Key point 6-10.1. According to the majority view, the civil courts will not resolve disputes challenging a church's discipline of a member since the First Amendment guaranty of religious freedom prevents them from deciding the members who are in good standing of a church.
The Minnesota Supreme Court ruled that it was barred by the First Amendment's guaranty of religious freedom from resolving a defamation claim brought by a married couple against their former pastor and church. Prior to 2011, a married couple (the "plaintiffs") had been longstanding members of a Lutheran church affiliated with the Lutheran Church-Missouri Synod. On August 22, 2011, the plaintiffs received a letter signed by the church's pastors that contained several allegations regarding their conduct over the preceding two years, but focused on complaints that the plaintiffs had been engaged in "slander and gossip" against the leadership and ministry of the congregation. In addition to criticizing the plaintiffs' behavior, the letter advised them that they had "excommunicated themselves" from the church and informed them that their church membership had been terminated.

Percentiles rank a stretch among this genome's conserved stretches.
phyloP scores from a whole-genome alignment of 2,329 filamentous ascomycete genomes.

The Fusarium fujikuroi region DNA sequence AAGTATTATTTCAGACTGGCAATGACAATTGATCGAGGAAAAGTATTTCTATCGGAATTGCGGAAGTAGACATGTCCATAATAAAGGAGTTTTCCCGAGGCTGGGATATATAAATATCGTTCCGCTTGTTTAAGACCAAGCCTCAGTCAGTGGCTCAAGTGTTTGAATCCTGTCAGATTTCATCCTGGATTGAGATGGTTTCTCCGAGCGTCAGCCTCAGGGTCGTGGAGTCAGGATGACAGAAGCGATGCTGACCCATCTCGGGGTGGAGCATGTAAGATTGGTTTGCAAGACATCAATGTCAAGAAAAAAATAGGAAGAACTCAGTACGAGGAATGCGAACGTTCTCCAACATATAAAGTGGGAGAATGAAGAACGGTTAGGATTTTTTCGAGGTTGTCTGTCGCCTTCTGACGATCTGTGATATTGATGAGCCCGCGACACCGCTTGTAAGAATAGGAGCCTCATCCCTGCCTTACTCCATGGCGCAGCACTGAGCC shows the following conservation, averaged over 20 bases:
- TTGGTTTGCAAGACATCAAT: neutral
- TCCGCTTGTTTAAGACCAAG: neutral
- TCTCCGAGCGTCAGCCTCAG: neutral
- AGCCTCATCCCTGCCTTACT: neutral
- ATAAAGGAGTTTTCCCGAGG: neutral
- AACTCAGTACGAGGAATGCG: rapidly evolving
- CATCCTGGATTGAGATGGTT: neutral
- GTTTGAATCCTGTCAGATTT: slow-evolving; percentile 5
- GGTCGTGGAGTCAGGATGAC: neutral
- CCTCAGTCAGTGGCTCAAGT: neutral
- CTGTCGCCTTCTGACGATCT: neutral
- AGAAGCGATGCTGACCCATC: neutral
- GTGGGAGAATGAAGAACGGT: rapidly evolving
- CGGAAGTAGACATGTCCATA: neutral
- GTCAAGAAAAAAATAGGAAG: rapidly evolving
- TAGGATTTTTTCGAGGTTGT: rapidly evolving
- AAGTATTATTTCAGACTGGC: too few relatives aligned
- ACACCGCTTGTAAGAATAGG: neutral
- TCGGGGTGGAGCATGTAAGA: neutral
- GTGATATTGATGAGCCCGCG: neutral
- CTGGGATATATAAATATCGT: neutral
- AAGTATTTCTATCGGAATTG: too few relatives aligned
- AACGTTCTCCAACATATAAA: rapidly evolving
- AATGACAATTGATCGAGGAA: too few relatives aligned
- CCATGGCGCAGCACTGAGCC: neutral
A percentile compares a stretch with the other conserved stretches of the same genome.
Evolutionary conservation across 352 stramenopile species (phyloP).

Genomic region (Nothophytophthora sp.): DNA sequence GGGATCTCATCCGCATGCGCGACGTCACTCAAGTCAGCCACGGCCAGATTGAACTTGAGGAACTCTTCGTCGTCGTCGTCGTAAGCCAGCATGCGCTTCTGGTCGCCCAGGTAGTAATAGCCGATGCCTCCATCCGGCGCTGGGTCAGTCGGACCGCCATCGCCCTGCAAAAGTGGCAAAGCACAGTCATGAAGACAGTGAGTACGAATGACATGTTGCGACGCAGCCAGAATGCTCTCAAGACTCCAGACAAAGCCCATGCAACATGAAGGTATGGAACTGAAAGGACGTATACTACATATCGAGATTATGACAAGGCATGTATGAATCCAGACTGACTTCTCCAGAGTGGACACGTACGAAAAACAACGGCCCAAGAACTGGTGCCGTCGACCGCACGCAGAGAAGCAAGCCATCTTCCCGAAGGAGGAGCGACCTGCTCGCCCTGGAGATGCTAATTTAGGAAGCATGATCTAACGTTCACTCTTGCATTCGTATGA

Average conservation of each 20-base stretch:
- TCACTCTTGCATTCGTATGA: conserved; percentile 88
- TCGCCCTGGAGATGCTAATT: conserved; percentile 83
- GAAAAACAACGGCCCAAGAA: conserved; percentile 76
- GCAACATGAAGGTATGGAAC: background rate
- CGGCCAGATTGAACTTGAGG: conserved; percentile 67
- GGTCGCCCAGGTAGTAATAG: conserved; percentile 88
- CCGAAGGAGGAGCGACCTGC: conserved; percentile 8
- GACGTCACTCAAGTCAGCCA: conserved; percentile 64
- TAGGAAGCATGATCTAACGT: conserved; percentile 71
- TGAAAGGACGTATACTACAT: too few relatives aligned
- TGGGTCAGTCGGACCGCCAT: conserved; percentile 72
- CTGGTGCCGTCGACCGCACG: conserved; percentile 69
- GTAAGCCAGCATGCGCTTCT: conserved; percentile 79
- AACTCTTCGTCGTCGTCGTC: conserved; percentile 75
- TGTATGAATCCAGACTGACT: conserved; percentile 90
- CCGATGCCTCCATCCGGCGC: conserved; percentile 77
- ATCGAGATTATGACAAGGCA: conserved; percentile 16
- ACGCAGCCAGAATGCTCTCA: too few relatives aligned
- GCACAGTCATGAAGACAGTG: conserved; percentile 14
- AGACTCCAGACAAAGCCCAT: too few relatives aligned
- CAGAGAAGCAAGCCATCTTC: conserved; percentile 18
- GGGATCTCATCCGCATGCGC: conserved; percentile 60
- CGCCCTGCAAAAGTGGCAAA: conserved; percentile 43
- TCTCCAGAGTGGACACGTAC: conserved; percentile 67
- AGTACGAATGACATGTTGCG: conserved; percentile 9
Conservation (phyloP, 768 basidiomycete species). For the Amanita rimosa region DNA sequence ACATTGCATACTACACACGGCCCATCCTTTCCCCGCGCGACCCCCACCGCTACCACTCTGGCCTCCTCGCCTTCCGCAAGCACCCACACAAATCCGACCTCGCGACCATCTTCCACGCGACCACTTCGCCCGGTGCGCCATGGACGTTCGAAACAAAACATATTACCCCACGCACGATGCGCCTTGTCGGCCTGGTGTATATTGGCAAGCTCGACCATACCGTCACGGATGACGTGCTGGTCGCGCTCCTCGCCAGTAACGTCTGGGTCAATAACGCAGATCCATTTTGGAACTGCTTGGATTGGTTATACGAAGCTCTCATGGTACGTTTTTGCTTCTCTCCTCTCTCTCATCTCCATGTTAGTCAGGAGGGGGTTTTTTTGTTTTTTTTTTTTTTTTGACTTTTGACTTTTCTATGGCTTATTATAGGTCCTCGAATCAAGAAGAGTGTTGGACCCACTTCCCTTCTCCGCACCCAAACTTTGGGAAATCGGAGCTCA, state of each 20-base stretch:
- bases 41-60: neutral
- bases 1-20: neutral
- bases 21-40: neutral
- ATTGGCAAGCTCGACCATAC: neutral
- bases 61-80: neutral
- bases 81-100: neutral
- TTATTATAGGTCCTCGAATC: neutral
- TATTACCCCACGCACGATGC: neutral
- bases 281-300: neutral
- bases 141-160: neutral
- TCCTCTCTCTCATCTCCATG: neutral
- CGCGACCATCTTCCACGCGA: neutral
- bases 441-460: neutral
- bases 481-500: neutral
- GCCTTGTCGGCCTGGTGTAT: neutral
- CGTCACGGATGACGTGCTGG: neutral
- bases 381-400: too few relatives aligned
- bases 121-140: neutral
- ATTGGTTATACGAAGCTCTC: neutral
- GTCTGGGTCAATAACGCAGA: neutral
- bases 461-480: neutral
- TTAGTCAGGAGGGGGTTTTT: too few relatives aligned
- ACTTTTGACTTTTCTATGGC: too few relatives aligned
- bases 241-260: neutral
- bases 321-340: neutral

Subsequent to this letter the Lutheran Church-Missouri Synod advised the leadership of the plaintiffs' former church to hold a "special voters' meeting" so that the congregation could vote to affirm or reject the excommunication decision. The plaintiffs and approximately 89 church members attended the special voters' meeting, which was held on September 25, 2011. A pastor addressed the meeting, reading from a set of prepared remarks, and published the August 22 letter to those present at the meeting. According to the plaintiffs, the pastor's remarks and the letter contained several defamatory statements, including: